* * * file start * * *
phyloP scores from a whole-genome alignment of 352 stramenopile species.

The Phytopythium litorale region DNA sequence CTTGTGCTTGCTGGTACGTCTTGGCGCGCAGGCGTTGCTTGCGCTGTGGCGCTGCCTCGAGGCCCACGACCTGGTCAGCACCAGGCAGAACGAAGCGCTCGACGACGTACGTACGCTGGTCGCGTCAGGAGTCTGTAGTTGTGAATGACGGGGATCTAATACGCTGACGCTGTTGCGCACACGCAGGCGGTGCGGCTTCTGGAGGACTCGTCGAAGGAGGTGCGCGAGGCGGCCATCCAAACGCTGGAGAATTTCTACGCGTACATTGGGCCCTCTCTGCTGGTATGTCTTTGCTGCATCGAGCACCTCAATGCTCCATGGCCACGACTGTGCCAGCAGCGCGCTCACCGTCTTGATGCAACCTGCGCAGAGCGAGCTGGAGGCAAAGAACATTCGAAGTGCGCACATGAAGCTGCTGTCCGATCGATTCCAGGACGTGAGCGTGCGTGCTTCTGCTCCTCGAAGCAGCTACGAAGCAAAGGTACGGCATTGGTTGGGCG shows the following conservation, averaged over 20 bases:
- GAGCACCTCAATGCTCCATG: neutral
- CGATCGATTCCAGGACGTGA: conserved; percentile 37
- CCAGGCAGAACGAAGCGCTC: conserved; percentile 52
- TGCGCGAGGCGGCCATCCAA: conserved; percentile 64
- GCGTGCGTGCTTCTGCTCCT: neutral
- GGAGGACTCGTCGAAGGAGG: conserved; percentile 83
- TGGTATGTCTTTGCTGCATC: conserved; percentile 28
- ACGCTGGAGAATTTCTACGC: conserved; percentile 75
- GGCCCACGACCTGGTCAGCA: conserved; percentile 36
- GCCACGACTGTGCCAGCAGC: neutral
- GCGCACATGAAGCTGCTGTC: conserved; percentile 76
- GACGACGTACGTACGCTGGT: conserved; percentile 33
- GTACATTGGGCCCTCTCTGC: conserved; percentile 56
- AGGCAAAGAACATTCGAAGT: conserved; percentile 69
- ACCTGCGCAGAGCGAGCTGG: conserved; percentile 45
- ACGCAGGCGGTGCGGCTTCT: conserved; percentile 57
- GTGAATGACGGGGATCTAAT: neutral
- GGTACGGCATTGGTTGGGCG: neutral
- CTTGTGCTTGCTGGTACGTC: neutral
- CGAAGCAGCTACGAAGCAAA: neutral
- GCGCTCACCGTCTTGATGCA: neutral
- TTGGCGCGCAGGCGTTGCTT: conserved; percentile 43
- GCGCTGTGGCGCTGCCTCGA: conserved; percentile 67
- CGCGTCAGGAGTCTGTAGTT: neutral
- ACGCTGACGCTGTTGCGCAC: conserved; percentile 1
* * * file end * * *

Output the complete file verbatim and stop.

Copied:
phyloP scores from a whole-genome alignment of 352 stramenopile species.

The Phytopythium litorale region DNA sequence CTTGTGCTTGCTGGTACGTCTTGGCGCGCAGGCGTTGCTTGCGCTGTGGCGCTGCCTCGAGGCCCACGACCTGGTCAGCACCAGGCAGAACGAAGCGCTCGACGACGTACGTACGCTGGTCGCGTCAGGAGTCTGTAGTTGTGAATGACGGGGATCTAATACGCTGACGCTGTTGCGCACACGCAGGCGGTGCGGCTTCTGGAGGACTCGTCGAAGGAGGTGCGCGAGGCGGCCATCCAAACGCTGGAGAATTTCTACGCGTACATTGGGCCCTCTCTGCTGGTATGTCTTTGCTGCATCGAGCACCTCAATGCTCCATGGCCACGACTGTGCCAGCAGCGCGCTCACCGTCTTGATGCAACCTGCGCAGAGCGAGCTGGAGGCAAAGAACATTCGAAGTGCGCACATGAAGCTGCTGTCCGATCGATTCCAGGACGTGAGCGTGCGTGCTTCTGCTCCTCGAAGCAGCTACGAAGCAAAGGTACGGCATTGGTTGGGCG shows the following conservation, averaged over 20 bases:
- GAGCACCTCAATGCTCCATG: neutral
- CGATCGATTCCAGGACGTGA: conserved; percentile 37
- CCAGGCAGAACGAAGCGCTC: conserved; percentile 52
- TGCGCGAGGCGGCCATCCAA: conserved; percentile 64
- GCGTGCGTGCTTCTGCTCCT: neutral
- GGAGGACTCGTCGAAGGAGG: conserved; percentile 83
- TGGTATGTCTTTGCTGCATC: conserved; percentile 28
- ACGCTGGAGAATTTCTACGC: conserved; percentile 75
- GGCCCACGACCTGGTCAGCA: conserved; percentile 36
- GCCACGACTGTGCCAGCAGC: neutral
- GCGCACATGAAGCTGCTGTC: conserved; percentile 76
- GACGACGTACGTACGCTGGT: conserved; percentile 33
- GTACATTGGGCCCTCTCTGC: conserved; percentile 56
- AGGCAAAGAACATTCGAAGT: conserved; percentile 69
- ACCTGCGCAGAGCGAGCTGG: conserved; percentile 45
- ACGCAGGCGGTGCGGCTTCT: conserved; percentile 57
- GTGAATGACGGGGATCTAAT: neutral
- GGTACGGCATTGGTTGGGCG: neutral
- CTTGTGCTTGCTGGTACGTC: neutral
- CGAAGCAGCTACGAAGCAAA: neutral
- GCGCTCACCGTCTTGATGCA: neutral
- TTGGCGCGCAGGCGTTGCTT: conserved; percentile 43
- GCGCTGTGGCGCTGCCTCGA: conserved; percentile 67
- CGCGTCAGGAGTCTGTAGTT: neutral
- ACGCTGACGCTGTTGCGCAC: conserved; percentile 1